Q: HOW DO YOU GET INTO CHARACTER FOR THESE PRINCIPAL ROLES?

A: I get into character for these principals roles by listening to what the stager is passing on to me throughout the rehearsal process. I also do my own research by watching videos of dancers that I look up to and by recording my rehearsals whenever is possible so I can look for mistakes and for details that can add to telling the story perfectly. Finding the right resource is crucial to expending my knowledge.

Q: WHAT GOES THROUGH YOUR HEAD WHEN YOU ARE PARTNERING?

A: To be honest, I think about what is happening exactly at that moment in the drama. It helps to not think about what’s going to come up next in the ballet such as the next scene or next act. It will all happen naturally.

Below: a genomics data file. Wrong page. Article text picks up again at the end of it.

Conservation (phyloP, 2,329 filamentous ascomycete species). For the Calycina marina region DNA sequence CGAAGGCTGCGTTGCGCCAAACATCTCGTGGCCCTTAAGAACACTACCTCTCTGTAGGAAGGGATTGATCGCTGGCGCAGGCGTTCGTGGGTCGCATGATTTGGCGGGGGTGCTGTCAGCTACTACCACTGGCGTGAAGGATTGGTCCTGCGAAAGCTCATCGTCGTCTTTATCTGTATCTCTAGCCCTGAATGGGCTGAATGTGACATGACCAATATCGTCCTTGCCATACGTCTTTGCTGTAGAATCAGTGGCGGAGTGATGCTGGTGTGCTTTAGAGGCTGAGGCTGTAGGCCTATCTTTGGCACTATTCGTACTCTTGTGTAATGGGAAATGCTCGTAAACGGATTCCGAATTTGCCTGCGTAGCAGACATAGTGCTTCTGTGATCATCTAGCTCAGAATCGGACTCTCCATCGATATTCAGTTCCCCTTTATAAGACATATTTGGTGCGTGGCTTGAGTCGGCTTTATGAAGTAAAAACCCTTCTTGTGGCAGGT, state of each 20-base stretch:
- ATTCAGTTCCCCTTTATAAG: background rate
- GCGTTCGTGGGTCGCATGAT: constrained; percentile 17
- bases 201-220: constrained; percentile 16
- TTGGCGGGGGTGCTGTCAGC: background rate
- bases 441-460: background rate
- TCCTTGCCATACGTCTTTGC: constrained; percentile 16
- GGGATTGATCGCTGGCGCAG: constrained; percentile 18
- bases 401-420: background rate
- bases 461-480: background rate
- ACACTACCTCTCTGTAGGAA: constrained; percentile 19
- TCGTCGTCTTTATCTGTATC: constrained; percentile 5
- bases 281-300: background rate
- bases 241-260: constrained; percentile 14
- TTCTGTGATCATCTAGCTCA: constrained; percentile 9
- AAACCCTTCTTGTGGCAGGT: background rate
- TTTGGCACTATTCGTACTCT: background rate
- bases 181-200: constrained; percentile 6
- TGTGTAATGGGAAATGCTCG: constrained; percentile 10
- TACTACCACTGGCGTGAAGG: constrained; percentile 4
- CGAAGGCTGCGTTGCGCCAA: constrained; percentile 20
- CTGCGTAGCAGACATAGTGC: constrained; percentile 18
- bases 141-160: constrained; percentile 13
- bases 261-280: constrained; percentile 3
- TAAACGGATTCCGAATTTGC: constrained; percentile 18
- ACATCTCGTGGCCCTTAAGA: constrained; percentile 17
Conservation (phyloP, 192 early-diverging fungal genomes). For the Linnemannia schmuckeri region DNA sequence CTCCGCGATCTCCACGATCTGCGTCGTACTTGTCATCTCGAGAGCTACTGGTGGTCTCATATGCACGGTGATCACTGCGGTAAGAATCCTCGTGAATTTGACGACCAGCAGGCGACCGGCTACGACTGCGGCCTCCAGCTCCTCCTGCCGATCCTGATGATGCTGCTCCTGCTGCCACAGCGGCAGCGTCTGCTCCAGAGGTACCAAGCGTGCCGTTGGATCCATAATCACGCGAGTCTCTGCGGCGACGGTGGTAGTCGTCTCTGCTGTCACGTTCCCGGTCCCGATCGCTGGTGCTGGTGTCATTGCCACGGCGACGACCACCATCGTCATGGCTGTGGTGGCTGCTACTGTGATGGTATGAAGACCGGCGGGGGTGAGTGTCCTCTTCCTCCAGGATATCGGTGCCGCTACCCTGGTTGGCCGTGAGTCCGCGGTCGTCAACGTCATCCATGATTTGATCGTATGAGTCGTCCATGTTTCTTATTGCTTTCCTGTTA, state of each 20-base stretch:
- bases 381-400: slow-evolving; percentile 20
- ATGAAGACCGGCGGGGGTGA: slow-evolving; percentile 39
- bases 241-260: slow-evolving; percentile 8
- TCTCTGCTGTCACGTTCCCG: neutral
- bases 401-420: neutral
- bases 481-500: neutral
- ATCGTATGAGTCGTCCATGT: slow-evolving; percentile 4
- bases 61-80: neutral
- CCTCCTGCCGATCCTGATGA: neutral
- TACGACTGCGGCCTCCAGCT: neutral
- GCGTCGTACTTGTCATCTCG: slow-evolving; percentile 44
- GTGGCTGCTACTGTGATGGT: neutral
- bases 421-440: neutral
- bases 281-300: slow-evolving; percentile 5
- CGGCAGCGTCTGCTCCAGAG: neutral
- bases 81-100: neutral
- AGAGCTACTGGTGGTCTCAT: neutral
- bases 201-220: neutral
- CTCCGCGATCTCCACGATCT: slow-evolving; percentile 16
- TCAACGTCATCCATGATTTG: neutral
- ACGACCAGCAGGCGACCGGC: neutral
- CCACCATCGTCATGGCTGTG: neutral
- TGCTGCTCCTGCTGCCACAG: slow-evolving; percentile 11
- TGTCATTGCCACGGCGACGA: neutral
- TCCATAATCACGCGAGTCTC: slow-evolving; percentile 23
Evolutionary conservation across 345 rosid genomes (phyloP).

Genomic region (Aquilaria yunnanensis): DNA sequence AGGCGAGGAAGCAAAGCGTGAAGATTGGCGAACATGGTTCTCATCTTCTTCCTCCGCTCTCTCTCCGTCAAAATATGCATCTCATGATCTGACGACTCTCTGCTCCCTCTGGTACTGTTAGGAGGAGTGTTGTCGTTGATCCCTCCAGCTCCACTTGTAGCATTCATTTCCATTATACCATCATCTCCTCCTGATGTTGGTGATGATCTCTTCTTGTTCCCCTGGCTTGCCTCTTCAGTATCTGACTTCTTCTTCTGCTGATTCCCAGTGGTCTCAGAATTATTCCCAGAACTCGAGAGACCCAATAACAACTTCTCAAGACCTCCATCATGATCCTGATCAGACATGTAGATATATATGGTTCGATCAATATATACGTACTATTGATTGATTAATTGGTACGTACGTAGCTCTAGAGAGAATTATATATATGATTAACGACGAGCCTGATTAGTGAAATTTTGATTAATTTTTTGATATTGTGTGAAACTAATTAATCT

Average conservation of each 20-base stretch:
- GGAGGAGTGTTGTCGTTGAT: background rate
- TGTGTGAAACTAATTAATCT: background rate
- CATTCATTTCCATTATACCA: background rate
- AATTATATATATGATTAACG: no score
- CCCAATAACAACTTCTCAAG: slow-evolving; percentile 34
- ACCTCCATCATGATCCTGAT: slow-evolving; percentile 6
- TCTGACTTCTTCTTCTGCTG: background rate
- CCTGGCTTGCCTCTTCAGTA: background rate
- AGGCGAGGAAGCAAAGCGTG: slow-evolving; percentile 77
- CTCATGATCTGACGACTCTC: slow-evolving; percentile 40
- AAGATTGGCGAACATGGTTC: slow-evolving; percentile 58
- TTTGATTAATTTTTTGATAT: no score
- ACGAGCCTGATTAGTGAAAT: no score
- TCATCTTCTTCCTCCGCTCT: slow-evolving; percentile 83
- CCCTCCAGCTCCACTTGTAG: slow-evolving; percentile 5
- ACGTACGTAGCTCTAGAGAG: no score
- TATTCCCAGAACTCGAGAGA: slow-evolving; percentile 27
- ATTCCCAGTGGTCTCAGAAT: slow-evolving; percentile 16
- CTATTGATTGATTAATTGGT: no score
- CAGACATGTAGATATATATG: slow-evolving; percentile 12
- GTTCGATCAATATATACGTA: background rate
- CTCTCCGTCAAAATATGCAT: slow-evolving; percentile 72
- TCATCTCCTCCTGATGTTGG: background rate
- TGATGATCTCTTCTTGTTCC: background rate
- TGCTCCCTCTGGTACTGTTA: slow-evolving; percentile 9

Dancers Emily Mistretta & Lamin Pereira dos Santos. Photography: Kenny Johnson.
Dancers Emily Mistretta & Lamin Pereira dos Santos. Photography: Kenny Johnson.

Q: WHAT HAVE YOU DONE OUTSIDE OF THE STUDIO TO PREPARE FOR THIS ROLE?

A: As part of my physical training for this role, I am at the gym at 6:00 a.m. for a workout designed to improve my strength and stamina. When the show opens, I’ll perform a ten-minute pas de deux with lots of lifts, so I have added more to my routine in the gym to prepare. A lot of times people don’t realize what it takes to be a male ballet dancer and make everything look graceful, effortless and lift ballerinas over our heads.

Q: WHAT NEEDS TO HAPPEN FOR YOU TO BE SATISFIED WITH YOUR PERFORMANCE?

A: It is hard to be completely satisfied because every performance will be different. It’s never going to be perfect every time! But going on stage with confidence, commitment and passion will make me satisfied. You just have to embrace the role 100% for sure and let your experience and artistry take over the stage and the moment. Everything will fall into the right place.

 

Top Photo by Brett Pruitt & East Market Studios

2018-19 KCB II Dancer Profile: Divya Rea